Christian Nissen, owner and md of Highland Game, said the firm wanted to create new products associated with venison, such as pies and stews, but also unusual ready meals such as east/west fusion dishes and sandwiches.
However, a lack of domestic venison producers, coupled with falling imports from New Zealand were keeping the price of the meat high, he said. Highland Game is already suffering a 500t to 1,000t annual venison shortfall.
A spokesman for Scottish Venison said it was hoping to start some pilot ranching schemes and was looking for sources of funding to replace government subsidies for venison production that existed in the 1970s and 80s, but have since been withdrawn.
Although deer can be found wild on the hills, one of the main costs of deer farming comes from the fencing required. But any solution from ranching was years off, he added.
Another solution may be to use more roe deer. But the different flavour may put off consumers used to red deer, said a Scottish Venison spokesman. The population, while numerous, is spread out, making maintaining constant supply hard, he added.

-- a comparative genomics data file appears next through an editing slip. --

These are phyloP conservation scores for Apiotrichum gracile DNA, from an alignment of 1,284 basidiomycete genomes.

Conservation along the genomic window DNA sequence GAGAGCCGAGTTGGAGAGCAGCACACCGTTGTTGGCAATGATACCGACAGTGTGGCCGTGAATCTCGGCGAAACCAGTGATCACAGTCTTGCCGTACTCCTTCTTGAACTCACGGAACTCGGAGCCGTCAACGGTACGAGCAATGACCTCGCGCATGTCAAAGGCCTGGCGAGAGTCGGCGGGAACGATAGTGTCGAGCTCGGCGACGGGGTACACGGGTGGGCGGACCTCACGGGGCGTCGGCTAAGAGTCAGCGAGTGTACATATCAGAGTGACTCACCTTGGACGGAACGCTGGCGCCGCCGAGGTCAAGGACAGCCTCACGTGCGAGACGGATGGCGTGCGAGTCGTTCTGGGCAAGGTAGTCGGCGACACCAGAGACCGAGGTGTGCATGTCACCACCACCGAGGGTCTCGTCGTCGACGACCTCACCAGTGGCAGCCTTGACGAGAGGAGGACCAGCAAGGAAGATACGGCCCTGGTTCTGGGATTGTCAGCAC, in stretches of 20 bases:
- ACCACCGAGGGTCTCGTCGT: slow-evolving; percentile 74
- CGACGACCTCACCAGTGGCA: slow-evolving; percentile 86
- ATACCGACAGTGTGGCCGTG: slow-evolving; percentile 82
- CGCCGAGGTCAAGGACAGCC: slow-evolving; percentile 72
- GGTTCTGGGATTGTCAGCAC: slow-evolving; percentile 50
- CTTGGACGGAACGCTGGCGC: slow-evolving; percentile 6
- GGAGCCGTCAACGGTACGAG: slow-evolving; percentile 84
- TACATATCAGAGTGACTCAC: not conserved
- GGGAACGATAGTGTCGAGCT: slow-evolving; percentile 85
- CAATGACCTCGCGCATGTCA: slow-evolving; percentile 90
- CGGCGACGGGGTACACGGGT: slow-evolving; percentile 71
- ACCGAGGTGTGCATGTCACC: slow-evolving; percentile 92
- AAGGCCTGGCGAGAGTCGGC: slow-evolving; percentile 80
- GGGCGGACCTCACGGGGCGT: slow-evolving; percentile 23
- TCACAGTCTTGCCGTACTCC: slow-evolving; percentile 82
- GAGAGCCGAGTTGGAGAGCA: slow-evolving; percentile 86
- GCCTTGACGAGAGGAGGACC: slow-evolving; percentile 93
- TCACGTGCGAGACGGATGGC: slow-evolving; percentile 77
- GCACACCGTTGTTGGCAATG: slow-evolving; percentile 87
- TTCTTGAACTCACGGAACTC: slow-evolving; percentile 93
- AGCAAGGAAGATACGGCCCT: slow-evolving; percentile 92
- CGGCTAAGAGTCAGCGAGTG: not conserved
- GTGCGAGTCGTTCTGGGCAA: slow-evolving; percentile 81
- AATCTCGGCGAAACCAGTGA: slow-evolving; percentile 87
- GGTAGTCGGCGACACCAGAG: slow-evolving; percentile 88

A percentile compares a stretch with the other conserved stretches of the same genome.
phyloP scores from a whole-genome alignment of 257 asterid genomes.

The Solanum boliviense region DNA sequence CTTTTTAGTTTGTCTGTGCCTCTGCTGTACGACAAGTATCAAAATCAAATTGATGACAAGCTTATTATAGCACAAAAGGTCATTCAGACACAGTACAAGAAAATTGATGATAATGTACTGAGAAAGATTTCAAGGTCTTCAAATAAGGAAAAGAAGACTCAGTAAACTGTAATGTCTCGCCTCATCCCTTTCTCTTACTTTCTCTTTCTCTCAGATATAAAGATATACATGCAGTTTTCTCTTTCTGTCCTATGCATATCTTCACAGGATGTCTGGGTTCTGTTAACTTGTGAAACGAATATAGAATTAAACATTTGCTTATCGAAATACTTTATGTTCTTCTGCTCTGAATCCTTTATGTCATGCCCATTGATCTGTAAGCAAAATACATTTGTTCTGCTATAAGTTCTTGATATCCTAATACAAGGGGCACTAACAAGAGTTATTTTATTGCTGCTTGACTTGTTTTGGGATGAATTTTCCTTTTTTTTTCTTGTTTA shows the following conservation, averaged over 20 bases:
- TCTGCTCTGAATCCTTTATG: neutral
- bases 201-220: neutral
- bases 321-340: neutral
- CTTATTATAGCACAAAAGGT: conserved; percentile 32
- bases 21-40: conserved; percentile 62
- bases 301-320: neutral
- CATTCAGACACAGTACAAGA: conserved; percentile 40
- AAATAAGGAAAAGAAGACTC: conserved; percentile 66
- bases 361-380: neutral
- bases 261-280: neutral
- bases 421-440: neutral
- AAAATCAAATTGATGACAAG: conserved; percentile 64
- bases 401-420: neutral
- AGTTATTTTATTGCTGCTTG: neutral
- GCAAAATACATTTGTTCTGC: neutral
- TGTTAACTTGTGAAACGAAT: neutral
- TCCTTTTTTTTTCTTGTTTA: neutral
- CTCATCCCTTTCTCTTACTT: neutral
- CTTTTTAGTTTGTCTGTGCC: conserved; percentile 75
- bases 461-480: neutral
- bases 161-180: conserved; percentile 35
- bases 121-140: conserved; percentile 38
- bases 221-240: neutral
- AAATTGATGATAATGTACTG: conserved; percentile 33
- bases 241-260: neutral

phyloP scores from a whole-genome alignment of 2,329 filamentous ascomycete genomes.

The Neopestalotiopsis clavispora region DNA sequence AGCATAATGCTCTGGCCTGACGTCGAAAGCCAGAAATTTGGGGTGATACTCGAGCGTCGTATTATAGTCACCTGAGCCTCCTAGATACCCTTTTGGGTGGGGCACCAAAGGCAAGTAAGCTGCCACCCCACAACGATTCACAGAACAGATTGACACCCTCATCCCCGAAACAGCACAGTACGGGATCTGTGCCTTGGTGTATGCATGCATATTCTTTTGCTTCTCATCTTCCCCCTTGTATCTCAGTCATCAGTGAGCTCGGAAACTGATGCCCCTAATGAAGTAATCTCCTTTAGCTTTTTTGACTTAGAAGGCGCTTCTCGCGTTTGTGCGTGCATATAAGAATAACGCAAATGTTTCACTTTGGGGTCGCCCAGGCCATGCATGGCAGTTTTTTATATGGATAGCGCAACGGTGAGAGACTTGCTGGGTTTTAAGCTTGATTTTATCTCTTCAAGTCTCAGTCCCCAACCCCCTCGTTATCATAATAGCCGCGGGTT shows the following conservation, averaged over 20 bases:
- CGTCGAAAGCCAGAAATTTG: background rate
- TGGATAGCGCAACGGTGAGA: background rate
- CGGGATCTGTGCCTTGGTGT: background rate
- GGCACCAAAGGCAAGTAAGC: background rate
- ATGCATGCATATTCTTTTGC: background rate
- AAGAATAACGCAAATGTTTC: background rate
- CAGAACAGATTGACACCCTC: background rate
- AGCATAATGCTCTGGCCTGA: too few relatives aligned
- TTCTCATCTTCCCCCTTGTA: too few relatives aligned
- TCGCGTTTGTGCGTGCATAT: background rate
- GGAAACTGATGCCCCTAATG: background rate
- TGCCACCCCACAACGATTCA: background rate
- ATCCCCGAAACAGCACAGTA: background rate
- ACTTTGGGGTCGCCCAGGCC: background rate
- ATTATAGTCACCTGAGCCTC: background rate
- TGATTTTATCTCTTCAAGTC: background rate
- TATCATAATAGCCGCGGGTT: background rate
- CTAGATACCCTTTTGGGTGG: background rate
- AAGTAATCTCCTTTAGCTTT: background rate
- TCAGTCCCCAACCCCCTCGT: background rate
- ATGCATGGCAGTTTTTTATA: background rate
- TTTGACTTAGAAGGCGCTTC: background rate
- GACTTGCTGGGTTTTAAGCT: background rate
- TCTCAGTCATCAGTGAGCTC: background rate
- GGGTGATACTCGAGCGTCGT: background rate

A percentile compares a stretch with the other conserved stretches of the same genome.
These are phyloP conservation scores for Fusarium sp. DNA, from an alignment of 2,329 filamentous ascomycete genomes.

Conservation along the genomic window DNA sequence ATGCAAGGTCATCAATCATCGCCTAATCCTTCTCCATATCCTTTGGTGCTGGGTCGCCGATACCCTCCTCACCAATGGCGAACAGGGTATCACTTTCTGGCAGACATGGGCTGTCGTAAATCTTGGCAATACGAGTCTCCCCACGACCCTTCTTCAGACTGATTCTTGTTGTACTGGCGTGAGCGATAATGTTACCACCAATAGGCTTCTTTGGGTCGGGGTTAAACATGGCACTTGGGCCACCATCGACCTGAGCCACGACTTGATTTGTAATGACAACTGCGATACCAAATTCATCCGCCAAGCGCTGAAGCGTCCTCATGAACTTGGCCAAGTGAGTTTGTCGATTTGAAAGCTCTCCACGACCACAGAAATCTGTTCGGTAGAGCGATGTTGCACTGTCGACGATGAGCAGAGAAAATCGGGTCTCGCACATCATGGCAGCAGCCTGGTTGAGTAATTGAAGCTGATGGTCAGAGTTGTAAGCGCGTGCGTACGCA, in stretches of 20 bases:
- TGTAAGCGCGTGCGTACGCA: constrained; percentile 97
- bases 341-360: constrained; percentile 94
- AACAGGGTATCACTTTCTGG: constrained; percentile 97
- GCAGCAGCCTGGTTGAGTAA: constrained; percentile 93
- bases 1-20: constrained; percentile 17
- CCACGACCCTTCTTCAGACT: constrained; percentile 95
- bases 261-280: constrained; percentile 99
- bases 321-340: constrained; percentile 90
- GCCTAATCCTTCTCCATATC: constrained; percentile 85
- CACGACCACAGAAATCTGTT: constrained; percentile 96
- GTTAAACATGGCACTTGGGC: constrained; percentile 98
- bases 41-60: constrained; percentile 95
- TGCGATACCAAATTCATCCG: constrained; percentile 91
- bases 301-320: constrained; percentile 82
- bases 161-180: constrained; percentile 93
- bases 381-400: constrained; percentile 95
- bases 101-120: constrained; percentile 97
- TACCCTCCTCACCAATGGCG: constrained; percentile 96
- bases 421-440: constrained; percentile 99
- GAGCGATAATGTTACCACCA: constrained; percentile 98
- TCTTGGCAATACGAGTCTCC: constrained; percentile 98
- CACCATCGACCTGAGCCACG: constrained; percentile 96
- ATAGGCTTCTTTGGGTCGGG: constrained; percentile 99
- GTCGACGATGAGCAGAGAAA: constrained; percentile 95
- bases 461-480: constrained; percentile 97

The rise in venison's popularity in the UK is down to major game dealers' success in getting it listed in retailers, together with consumers' perceptions changing: from seeing it as a pricey treat to a healthier red meat that is suitable for daily consumption, said Scottish Venison.
According to the latest data from Mintel, sales of venison rose from £32M in 2006 to £43M in 2009 an increase of over 34%.
The recent government report recommending a cut in consumption of red meat to reduce the risk of cancer could further help venison sales. Venison has lower calories, fat and cholesterol levels than other red meats. Cancer research has also reported that non-domesticated animals, such as venison, are better to eat than domesticated red meats, said Scottish Venison.
Despite rising Venison sales, supply has remained largely static and reliant on hunting, with an increase of only 5,000 farmed deer between 2006 and 2009, according to Mintel. Scottish Venison warned that the wild red deer population is also likely to decline as birth rates fall.